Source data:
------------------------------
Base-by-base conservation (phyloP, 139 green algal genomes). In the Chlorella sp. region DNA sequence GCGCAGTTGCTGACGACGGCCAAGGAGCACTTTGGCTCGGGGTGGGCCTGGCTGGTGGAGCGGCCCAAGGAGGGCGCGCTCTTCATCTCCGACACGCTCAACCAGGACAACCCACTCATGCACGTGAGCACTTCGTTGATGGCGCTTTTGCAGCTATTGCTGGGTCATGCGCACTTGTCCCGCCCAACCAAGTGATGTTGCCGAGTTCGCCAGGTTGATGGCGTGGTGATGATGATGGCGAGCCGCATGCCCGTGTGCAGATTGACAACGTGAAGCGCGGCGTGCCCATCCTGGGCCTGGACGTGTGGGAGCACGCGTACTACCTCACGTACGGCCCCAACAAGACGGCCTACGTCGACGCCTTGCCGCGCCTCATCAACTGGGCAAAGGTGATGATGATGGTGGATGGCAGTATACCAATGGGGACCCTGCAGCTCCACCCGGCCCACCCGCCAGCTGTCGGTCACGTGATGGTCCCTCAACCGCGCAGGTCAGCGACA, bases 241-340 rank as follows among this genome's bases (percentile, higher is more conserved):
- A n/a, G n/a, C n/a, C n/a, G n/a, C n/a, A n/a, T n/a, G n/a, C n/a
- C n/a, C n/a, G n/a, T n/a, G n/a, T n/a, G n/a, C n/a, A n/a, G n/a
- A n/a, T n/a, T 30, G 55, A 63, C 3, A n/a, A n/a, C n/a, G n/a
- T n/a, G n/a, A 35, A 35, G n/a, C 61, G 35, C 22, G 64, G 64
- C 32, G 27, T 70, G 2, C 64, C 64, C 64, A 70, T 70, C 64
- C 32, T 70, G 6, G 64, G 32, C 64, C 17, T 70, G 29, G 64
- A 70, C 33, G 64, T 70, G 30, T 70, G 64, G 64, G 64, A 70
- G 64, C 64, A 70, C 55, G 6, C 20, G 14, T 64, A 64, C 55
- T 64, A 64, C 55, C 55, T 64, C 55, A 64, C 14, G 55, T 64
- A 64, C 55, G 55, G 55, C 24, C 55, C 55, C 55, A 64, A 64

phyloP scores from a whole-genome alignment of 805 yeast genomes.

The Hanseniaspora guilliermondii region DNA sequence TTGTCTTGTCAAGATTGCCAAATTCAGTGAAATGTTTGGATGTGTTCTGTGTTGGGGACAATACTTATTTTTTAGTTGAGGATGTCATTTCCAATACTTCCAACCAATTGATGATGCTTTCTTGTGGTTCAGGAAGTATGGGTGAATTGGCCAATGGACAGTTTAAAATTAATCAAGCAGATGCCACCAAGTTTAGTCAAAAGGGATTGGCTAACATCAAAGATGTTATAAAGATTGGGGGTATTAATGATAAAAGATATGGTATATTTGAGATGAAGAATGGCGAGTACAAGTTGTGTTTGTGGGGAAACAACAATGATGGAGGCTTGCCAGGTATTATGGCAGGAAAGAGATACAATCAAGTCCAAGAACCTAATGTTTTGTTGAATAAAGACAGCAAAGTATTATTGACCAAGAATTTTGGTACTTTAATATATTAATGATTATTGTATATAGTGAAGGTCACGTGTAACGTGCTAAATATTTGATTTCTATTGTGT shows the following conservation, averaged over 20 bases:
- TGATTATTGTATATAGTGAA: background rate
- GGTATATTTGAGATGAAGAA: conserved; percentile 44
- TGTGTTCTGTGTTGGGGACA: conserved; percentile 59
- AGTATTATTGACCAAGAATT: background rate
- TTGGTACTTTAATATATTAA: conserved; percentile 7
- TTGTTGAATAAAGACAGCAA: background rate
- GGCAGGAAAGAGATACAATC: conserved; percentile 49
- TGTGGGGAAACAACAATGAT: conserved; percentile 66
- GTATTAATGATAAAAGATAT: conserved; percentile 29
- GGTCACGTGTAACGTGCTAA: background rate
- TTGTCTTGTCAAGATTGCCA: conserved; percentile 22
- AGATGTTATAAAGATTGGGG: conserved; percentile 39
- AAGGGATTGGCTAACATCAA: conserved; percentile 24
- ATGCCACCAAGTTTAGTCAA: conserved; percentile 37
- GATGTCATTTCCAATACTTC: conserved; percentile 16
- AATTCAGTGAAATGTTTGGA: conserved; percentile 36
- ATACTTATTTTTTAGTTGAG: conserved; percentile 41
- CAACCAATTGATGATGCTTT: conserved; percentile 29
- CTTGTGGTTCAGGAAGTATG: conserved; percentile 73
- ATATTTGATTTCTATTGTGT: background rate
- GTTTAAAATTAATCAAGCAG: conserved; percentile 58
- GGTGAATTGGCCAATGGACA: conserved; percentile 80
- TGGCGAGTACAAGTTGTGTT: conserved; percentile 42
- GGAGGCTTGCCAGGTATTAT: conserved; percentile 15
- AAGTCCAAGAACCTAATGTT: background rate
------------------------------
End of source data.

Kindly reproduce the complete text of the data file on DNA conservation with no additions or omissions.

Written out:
Base-by-base conservation (phyloP, 139 green algal genomes). In the Chlorella sp. region DNA sequence GCGCAGTTGCTGACGACGGCCAAGGAGCACTTTGGCTCGGGGTGGGCCTGGCTGGTGGAGCGGCCCAAGGAGGGCGCGCTCTTCATCTCCGACACGCTCAACCAGGACAACCCACTCATGCACGTGAGCACTTCGTTGATGGCGCTTTTGCAGCTATTGCTGGGTCATGCGCACTTGTCCCGCCCAACCAAGTGATGTTGCCGAGTTCGCCAGGTTGATGGCGTGGTGATGATGATGGCGAGCCGCATGCCCGTGTGCAGATTGACAACGTGAAGCGCGGCGTGCCCATCCTGGGCCTGGACGTGTGGGAGCACGCGTACTACCTCACGTACGGCCCCAACAAGACGGCCTACGTCGACGCCTTGCCGCGCCTCATCAACTGGGCAAAGGTGATGATGATGGTGGATGGCAGTATACCAATGGGGACCCTGCAGCTCCACCCGGCCCACCCGCCAGCTGTCGGTCACGTGATGGTCCCTCAACCGCGCAGGTCAGCGACA, bases 241-340 rank as follows among this genome's bases (percentile, higher is more conserved):
- A n/a, G n/a, C n/a, C n/a, G n/a, C n/a, A n/a, T n/a, G n/a, C n/a
- C n/a, C n/a, G n/a, T n/a, G n/a, T n/a, G n/a, C n/a, A n/a, G n/a
- A n/a, T n/a, T 30, G 55, A 63, C 3, A n/a, A n/a, C n/a, G n/a
- T n/a, G n/a, A 35, A 35, G n/a, C 61, G 35, C 22, G 64, G 64
- C 32, G 27, T 70, G 2, C 64, C 64, C 64, A 70, T 70, C 64
- C 32, T 70, G 6, G 64, G 32, C 64, C 17, T 70, G 29, G 64
- A 70, C 33, G 64, T 70, G 30, T 70, G 64, G 64, G 64, A 70
- G 64, C 64, A 70, C 55, G 6, C 20, G 14, T 64, A 64, C 55
- T 64, A 64, C 55, C 55, T 64, C 55, A 64, C 14, G 55, T 64
- A 64, C 55, G 55, G 55, C 24, C 55, C 55, C 55, A 64, A 64

phyloP scores from a whole-genome alignment of 805 yeast genomes.

The Hanseniaspora guilliermondii region DNA sequence TTGTCTTGTCAAGATTGCCAAATTCAGTGAAATGTTTGGATGTGTTCTGTGTTGGGGACAATACTTATTTTTTAGTTGAGGATGTCATTTCCAATACTTCCAACCAATTGATGATGCTTTCTTGTGGTTCAGGAAGTATGGGTGAATTGGCCAATGGACAGTTTAAAATTAATCAAGCAGATGCCACCAAGTTTAGTCAAAAGGGATTGGCTAACATCAAAGATGTTATAAAGATTGGGGGTATTAATGATAAAAGATATGGTATATTTGAGATGAAGAATGGCGAGTACAAGTTGTGTTTGTGGGGAAACAACAATGATGGAGGCTTGCCAGGTATTATGGCAGGAAAGAGATACAATCAAGTCCAAGAACCTAATGTTTTGTTGAATAAAGACAGCAAAGTATTATTGACCAAGAATTTTGGTACTTTAATATATTAATGATTATTGTATATAGTGAAGGTCACGTGTAACGTGCTAAATATTTGATTTCTATTGTGT shows the following conservation, averaged over 20 bases:
- TGATTATTGTATATAGTGAA: background rate
- GGTATATTTGAGATGAAGAA: conserved; percentile 44
- TGTGTTCTGTGTTGGGGACA: conserved; percentile 59
- AGTATTATTGACCAAGAATT: background rate
- TTGGTACTTTAATATATTAA: conserved; percentile 7
- TTGTTGAATAAAGACAGCAA: background rate
- GGCAGGAAAGAGATACAATC: conserved; percentile 49
- TGTGGGGAAACAACAATGAT: conserved; percentile 66
- GTATTAATGATAAAAGATAT: conserved; percentile 29
- GGTCACGTGTAACGTGCTAA: background rate
- TTGTCTTGTCAAGATTGCCA: conserved; percentile 22
- AGATGTTATAAAGATTGGGG: conserved; percentile 39
- AAGGGATTGGCTAACATCAA: conserved; percentile 24
- ATGCCACCAAGTTTAGTCAA: conserved; percentile 37
- GATGTCATTTCCAATACTTC: conserved; percentile 16
- AATTCAGTGAAATGTTTGGA: conserved; percentile 36
- ATACTTATTTTTTAGTTGAG: conserved; percentile 41
- CAACCAATTGATGATGCTTT: conserved; percentile 29
- CTTGTGGTTCAGGAAGTATG: conserved; percentile 73
- ATATTTGATTTCTATTGTGT: background rate
- GTTTAAAATTAATCAAGCAG: conserved; percentile 58
- GGTGAATTGGCCAATGGACA: conserved; percentile 80
- TGGCGAGTACAAGTTGTGTT: conserved; percentile 42
- GGAGGCTTGCCAGGTATTAT: conserved; percentile 15
- AAGTCCAAGAACCTAATGTT: background rate